Mr Mohammed Adam Nashiru, President of PFAG who made the call at a sensitization forum on the operations of NAFCO in Tamale on Thursday, said this would ensure food security as well as improve incomes and livelihood of farmers.
The forum, which brought together small-holder farmers and officials of NAFCO from the Northern, Upper East and Upper West Regions, was to share findings of an on-going research by PFAG into the operations of NAFCO as well as collate further inputs to update the study.
PFAG hopes to conclude the research by next year and present it to government as basis to revamp the operations of NAFCO to alleviate the plight of especially small-holder farmers.
Mr Nashiru said the NAFCO concept was laudable but challenges such as inadequate funds and warehouse facilities had rendered it ineffective thereby making farmers to continue to encounter post-harvest losses.
NAFCO, which is under the Ministry Food and Agriculture, is tasked to mop up excess farm produce, store it and only release it when there is shortage to ensure a stable market price.
Mr Nashiru also appealed to farmers to produce their crops according to specifications to meet the requirements of NAFCO to earn a good price.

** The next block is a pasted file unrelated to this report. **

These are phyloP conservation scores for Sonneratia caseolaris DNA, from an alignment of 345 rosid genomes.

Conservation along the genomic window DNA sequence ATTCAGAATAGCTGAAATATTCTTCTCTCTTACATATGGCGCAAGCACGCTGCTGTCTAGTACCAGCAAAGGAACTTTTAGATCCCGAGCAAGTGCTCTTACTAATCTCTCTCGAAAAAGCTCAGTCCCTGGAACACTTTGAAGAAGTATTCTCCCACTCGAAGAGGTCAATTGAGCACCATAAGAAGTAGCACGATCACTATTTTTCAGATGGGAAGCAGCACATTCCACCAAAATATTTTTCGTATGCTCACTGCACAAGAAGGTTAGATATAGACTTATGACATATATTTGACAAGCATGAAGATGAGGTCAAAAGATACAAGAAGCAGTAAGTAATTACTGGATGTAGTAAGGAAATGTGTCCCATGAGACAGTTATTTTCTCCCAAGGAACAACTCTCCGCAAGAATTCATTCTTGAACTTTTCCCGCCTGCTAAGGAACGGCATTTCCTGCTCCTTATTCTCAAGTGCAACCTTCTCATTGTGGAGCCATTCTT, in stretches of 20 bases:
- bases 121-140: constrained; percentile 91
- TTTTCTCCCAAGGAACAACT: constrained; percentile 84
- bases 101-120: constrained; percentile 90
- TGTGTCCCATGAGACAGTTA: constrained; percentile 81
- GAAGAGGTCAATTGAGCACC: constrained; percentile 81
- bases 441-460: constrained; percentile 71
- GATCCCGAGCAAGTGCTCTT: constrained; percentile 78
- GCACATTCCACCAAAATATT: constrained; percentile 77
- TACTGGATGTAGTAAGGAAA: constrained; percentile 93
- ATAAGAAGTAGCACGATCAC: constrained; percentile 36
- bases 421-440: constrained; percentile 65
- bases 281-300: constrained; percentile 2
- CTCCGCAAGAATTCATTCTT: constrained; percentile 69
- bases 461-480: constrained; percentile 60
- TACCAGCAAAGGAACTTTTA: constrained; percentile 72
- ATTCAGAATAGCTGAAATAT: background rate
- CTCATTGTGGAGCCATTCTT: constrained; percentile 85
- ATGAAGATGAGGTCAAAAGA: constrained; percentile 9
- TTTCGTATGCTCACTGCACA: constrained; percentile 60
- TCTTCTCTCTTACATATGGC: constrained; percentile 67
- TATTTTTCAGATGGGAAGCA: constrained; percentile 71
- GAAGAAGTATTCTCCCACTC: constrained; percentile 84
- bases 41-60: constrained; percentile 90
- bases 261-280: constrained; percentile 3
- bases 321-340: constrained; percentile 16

Mr Charles Nyaaba, Programmes Officer of PFAG who presented preliminary findings of the research, said NAFCO’s warehouse capacity could only cater for 3.3 per cent of total maize produced in the country.
Mr Nyaaba said there was also high variability between prices offered by NAFCO and the prevailing market prices.
Mr Nurudeen Abdul-Rahman, Northern Regional Quality Control Officer of NAFCO, said NAFCO faced challenges of inadequate warehouses, resources and funds accounting for low purchase of farm produce.
Mr Abdul-Rahman said NAFCO was exploring partnerships with private investors to help it put up adequate infrastructure to ensure efficiency in its operations for the benefit of farmers.